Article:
What’s the next frontier of Revenue Management for the hotel industry? The answer: Adapting an analytical mindset to drive transactional profit and total Customer Lifetime Value.
To be successful in the future, and to quantify the total Customer Lifetime Value of a guest across all potential revenue streams, hotels can learn a lot by changing their business mindset to think more like consumer goods companies and retailers.
After all, retailers understand that if they are in a city where people are less price-sensitive, they most likely can charge more. Or if they are close to a beachside resort, they can sell different items than in Middle America, such as noodles and boogie boards, and probably at a premium. This is how hotels must think in the future.
Thinking like a merchant also means that hotels should stop thinking about their demand as bookings, and instead, should look at them as occasions. Each potential guest stay should be thought of as an occasion, and each booking as a purchase event. This is the same kind of terminology and segmentation approach that retailers and consumer goods companies use to segment their customers’ occasions.
Every time a consumer even considers booking a room, the hotel should be asking, what’s the occasion? Is it business travel, a convention or meeting, a weekend getaway with a spouse, a golf outing with buddies, or a family vacation at a resort?
While hotels have come light years in Revenue Management, they have not come far enough in determining why their guests are staying there. This is important because once they determine the occasion, they can predict what products might be important to their guests. For example, how about offering champagne for a romantic couple’s getaway, golf balls for the golfers, or discount tickets for the family for the nearby theme park.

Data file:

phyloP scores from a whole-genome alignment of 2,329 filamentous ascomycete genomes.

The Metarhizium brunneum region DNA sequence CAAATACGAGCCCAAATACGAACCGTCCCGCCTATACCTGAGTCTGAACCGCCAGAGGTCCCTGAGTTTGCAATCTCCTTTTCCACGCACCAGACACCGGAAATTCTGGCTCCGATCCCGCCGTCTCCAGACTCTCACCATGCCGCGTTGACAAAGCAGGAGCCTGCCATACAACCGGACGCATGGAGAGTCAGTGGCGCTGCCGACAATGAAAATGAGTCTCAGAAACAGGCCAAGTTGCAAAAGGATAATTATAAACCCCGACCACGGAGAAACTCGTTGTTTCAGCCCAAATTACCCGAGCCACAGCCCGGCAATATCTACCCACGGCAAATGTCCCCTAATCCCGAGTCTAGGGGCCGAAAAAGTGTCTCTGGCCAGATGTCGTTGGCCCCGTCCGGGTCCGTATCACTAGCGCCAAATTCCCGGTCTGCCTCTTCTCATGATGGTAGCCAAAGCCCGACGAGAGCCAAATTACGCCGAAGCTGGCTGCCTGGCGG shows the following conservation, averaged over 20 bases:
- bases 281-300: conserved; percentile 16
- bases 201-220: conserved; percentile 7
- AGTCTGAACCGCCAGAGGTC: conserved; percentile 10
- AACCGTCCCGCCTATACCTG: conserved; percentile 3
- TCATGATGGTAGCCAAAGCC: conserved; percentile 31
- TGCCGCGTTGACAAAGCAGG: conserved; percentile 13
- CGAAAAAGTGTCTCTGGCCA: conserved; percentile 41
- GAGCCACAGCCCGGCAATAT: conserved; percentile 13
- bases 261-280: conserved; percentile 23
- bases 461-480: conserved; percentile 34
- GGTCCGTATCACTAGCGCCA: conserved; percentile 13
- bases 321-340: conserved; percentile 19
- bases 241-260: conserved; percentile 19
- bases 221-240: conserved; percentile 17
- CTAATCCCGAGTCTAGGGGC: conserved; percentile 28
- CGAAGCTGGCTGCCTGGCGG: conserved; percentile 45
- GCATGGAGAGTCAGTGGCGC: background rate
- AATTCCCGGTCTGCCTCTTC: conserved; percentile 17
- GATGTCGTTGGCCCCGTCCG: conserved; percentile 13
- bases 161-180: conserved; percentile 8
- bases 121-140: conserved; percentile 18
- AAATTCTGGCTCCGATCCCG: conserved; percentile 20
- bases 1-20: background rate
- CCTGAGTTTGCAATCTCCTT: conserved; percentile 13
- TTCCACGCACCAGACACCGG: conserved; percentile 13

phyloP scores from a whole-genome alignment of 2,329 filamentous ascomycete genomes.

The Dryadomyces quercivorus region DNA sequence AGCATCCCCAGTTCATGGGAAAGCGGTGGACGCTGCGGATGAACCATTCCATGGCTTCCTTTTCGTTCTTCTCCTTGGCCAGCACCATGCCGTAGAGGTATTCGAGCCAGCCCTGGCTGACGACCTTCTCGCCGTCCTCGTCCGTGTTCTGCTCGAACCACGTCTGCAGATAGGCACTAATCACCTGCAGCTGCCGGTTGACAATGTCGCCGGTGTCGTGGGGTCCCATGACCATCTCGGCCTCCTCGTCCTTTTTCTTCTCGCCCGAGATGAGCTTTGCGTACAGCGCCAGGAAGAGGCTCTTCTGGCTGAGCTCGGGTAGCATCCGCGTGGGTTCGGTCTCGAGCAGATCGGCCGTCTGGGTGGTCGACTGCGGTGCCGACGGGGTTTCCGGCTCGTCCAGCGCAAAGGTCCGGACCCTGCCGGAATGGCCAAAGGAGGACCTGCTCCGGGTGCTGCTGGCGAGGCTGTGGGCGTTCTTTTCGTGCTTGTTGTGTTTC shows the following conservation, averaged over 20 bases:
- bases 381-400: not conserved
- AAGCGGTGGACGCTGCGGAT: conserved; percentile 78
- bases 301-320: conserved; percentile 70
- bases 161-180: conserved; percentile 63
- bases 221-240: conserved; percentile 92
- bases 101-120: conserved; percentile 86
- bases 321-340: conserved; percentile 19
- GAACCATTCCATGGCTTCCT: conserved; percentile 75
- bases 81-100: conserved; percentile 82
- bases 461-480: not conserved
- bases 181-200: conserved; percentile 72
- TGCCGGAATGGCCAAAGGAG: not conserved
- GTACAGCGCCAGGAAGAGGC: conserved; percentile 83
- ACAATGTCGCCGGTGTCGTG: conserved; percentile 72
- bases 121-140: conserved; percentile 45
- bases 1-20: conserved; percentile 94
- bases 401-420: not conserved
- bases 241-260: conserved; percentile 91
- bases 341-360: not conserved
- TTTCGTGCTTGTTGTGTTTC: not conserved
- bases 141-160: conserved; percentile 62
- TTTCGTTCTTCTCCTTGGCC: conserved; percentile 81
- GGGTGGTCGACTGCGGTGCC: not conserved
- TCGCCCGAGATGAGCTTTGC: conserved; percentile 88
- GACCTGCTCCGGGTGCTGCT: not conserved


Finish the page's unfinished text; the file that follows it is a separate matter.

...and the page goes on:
Knowing the occasion will also tell the hotelier which room would best suit the guest, at a premium, of course. The busy business traveler might want a room close to the elevator; the weekenders with kids want proximity to the pool and a room on the ground floor; the romantic couple might want a room on the top floor with sweeping views of a city.
Determining the occasion should then influence what a potential customer sees on the hotel web page as they explore room options and prices. Would you like a room overlooking Times Square? “Yes,” says the weekend couple, “it’s exactly what we were looking for.” However, the hectic business traveler with no time to enjoy the view doesn’t get that offer, because they are in town on a different occasion and unlikely to make that purchase.
Conversely, hotels must present these options like a merchant, with a good assortment of products that consumers are likely to buy. That means not cluttering the web site with irrelevant offerings.
Pinpointing why customers are staying, who is most likely to accept the offer, and how much they are willing to pay for it is critical. It’s also the way hotels can start thinking like a merchant.